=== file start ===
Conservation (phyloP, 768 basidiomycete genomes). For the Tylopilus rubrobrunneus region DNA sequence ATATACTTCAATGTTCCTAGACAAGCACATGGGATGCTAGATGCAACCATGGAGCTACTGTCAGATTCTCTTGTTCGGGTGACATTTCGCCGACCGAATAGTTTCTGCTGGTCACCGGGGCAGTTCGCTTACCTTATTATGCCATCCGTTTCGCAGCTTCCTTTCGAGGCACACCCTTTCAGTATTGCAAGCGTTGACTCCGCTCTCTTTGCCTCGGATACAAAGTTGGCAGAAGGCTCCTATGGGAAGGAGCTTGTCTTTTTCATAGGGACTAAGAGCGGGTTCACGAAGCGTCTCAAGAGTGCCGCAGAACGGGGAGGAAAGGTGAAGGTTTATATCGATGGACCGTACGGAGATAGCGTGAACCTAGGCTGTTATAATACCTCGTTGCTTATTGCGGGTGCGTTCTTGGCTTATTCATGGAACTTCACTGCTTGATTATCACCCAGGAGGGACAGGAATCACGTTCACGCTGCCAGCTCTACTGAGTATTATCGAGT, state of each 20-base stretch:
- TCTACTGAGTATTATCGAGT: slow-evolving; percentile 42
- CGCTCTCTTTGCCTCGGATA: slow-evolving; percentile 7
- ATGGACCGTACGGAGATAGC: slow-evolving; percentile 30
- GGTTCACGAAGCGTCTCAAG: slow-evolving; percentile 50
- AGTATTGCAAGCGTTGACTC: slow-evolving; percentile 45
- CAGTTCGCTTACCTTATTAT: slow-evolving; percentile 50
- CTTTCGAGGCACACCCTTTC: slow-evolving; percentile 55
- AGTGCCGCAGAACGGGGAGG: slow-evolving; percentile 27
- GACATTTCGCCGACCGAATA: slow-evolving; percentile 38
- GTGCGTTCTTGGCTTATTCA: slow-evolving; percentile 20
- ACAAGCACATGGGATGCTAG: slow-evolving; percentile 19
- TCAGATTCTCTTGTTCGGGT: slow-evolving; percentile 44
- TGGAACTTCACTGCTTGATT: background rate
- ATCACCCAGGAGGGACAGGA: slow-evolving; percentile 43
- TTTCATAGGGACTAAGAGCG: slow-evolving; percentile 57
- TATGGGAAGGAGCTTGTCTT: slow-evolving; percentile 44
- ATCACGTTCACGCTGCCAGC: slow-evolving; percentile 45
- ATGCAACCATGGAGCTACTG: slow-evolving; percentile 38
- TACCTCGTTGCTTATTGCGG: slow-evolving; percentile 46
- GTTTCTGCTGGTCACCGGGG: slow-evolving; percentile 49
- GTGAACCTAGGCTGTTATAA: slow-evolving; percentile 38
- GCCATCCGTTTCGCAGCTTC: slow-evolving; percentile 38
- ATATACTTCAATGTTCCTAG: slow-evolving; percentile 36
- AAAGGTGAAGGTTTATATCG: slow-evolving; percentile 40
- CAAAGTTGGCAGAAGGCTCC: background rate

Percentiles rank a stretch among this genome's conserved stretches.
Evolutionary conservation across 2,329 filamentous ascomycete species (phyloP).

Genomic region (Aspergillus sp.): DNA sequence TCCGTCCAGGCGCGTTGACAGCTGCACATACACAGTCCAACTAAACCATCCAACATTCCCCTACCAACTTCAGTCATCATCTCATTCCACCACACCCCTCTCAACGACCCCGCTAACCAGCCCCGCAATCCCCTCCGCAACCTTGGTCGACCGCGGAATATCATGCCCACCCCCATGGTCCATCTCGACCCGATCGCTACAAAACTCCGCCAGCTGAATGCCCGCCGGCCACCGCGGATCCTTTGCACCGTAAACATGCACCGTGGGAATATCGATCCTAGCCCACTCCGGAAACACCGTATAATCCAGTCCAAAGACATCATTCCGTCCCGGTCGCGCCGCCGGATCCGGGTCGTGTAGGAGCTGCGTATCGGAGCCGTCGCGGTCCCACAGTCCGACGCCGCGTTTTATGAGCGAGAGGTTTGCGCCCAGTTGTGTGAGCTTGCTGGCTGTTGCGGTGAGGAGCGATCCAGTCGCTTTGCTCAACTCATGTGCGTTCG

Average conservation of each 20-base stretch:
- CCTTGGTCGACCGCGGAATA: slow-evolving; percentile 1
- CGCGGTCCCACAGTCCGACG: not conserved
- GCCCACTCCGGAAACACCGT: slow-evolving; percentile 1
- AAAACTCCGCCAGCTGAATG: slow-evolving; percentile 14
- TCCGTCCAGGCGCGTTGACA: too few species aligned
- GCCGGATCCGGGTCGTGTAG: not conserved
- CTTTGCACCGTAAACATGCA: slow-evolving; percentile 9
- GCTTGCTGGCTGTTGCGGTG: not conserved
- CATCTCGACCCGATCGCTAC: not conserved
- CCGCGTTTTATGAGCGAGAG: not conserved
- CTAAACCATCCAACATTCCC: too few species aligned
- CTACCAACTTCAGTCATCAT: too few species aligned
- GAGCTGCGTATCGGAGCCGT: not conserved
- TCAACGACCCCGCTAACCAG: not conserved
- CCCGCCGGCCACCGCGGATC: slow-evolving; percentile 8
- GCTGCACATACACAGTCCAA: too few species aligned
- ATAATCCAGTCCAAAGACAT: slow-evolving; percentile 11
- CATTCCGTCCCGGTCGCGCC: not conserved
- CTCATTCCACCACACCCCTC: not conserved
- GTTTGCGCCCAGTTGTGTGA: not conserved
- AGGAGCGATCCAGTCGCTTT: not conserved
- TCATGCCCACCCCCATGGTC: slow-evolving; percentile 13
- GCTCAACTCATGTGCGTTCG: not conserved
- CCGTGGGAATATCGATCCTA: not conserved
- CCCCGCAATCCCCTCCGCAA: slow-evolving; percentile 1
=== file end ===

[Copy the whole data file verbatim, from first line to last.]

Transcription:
Conservation (phyloP, 768 basidiomycete genomes). For the Tylopilus rubrobrunneus region DNA sequence ATATACTTCAATGTTCCTAGACAAGCACATGGGATGCTAGATGCAACCATGGAGCTACTGTCAGATTCTCTTGTTCGGGTGACATTTCGCCGACCGAATAGTTTCTGCTGGTCACCGGGGCAGTTCGCTTACCTTATTATGCCATCCGTTTCGCAGCTTCCTTTCGAGGCACACCCTTTCAGTATTGCAAGCGTTGACTCCGCTCTCTTTGCCTCGGATACAAAGTTGGCAGAAGGCTCCTATGGGAAGGAGCTTGTCTTTTTCATAGGGACTAAGAGCGGGTTCACGAAGCGTCTCAAGAGTGCCGCAGAACGGGGAGGAAAGGTGAAGGTTTATATCGATGGACCGTACGGAGATAGCGTGAACCTAGGCTGTTATAATACCTCGTTGCTTATTGCGGGTGCGTTCTTGGCTTATTCATGGAACTTCACTGCTTGATTATCACCCAGGAGGGACAGGAATCACGTTCACGCTGCCAGCTCTACTGAGTATTATCGAGT, state of each 20-base stretch:
- TCTACTGAGTATTATCGAGT: slow-evolving; percentile 42
- CGCTCTCTTTGCCTCGGATA: slow-evolving; percentile 7
- ATGGACCGTACGGAGATAGC: slow-evolving; percentile 30
- GGTTCACGAAGCGTCTCAAG: slow-evolving; percentile 50
- AGTATTGCAAGCGTTGACTC: slow-evolving; percentile 45
- CAGTTCGCTTACCTTATTAT: slow-evolving; percentile 50
- CTTTCGAGGCACACCCTTTC: slow-evolving; percentile 55
- AGTGCCGCAGAACGGGGAGG: slow-evolving; percentile 27
- GACATTTCGCCGACCGAATA: slow-evolving; percentile 38
- GTGCGTTCTTGGCTTATTCA: slow-evolving; percentile 20
- ACAAGCACATGGGATGCTAG: slow-evolving; percentile 19
- TCAGATTCTCTTGTTCGGGT: slow-evolving; percentile 44
- TGGAACTTCACTGCTTGATT: background rate
- ATCACCCAGGAGGGACAGGA: slow-evolving; percentile 43
- TTTCATAGGGACTAAGAGCG: slow-evolving; percentile 57
- TATGGGAAGGAGCTTGTCTT: slow-evolving; percentile 44
- ATCACGTTCACGCTGCCAGC: slow-evolving; percentile 45
- ATGCAACCATGGAGCTACTG: slow-evolving; percentile 38
- TACCTCGTTGCTTATTGCGG: slow-evolving; percentile 46
- GTTTCTGCTGGTCACCGGGG: slow-evolving; percentile 49
- GTGAACCTAGGCTGTTATAA: slow-evolving; percentile 38
- GCCATCCGTTTCGCAGCTTC: slow-evolving; percentile 38
- ATATACTTCAATGTTCCTAG: slow-evolving; percentile 36
- AAAGGTGAAGGTTTATATCG: slow-evolving; percentile 40
- CAAAGTTGGCAGAAGGCTCC: background rate

Percentiles rank a stretch among this genome's conserved stretches.
Evolutionary conservation across 2,329 filamentous ascomycete species (phyloP).

Genomic region (Aspergillus sp.): DNA sequence TCCGTCCAGGCGCGTTGACAGCTGCACATACACAGTCCAACTAAACCATCCAACATTCCCCTACCAACTTCAGTCATCATCTCATTCCACCACACCCCTCTCAACGACCCCGCTAACCAGCCCCGCAATCCCCTCCGCAACCTTGGTCGACCGCGGAATATCATGCCCACCCCCATGGTCCATCTCGACCCGATCGCTACAAAACTCCGCCAGCTGAATGCCCGCCGGCCACCGCGGATCCTTTGCACCGTAAACATGCACCGTGGGAATATCGATCCTAGCCCACTCCGGAAACACCGTATAATCCAGTCCAAAGACATCATTCCGTCCCGGTCGCGCCGCCGGATCCGGGTCGTGTAGGAGCTGCGTATCGGAGCCGTCGCGGTCCCACAGTCCGACGCCGCGTTTTATGAGCGAGAGGTTTGCGCCCAGTTGTGTGAGCTTGCTGGCTGTTGCGGTGAGGAGCGATCCAGTCGCTTTGCTCAACTCATGTGCGTTCG

Average conservation of each 20-base stretch:
- CCTTGGTCGACCGCGGAATA: slow-evolving; percentile 1
- CGCGGTCCCACAGTCCGACG: not conserved
- GCCCACTCCGGAAACACCGT: slow-evolving; percentile 1
- AAAACTCCGCCAGCTGAATG: slow-evolving; percentile 14
- TCCGTCCAGGCGCGTTGACA: too few species aligned
- GCCGGATCCGGGTCGTGTAG: not conserved
- CTTTGCACCGTAAACATGCA: slow-evolving; percentile 9
- GCTTGCTGGCTGTTGCGGTG: not conserved
- CATCTCGACCCGATCGCTAC: not conserved
- CCGCGTTTTATGAGCGAGAG: not conserved
- CTAAACCATCCAACATTCCC: too few species aligned
- CTACCAACTTCAGTCATCAT: too few species aligned
- GAGCTGCGTATCGGAGCCGT: not conserved
- TCAACGACCCCGCTAACCAG: not conserved
- CCCGCCGGCCACCGCGGATC: slow-evolving; percentile 8
- GCTGCACATACACAGTCCAA: too few species aligned
- ATAATCCAGTCCAAAGACAT: slow-evolving; percentile 11
- CATTCCGTCCCGGTCGCGCC: not conserved
- CTCATTCCACCACACCCCTC: not conserved
- GTTTGCGCCCAGTTGTGTGA: not conserved
- AGGAGCGATCCAGTCGCTTT: not conserved
- TCATGCCCACCCCCATGGTC: slow-evolving; percentile 13
- GCTCAACTCATGTGCGTTCG: not conserved
- CCGTGGGAATATCGATCCTA: not conserved
- CCCCGCAATCCCCTCCGCAA: slow-evolving; percentile 1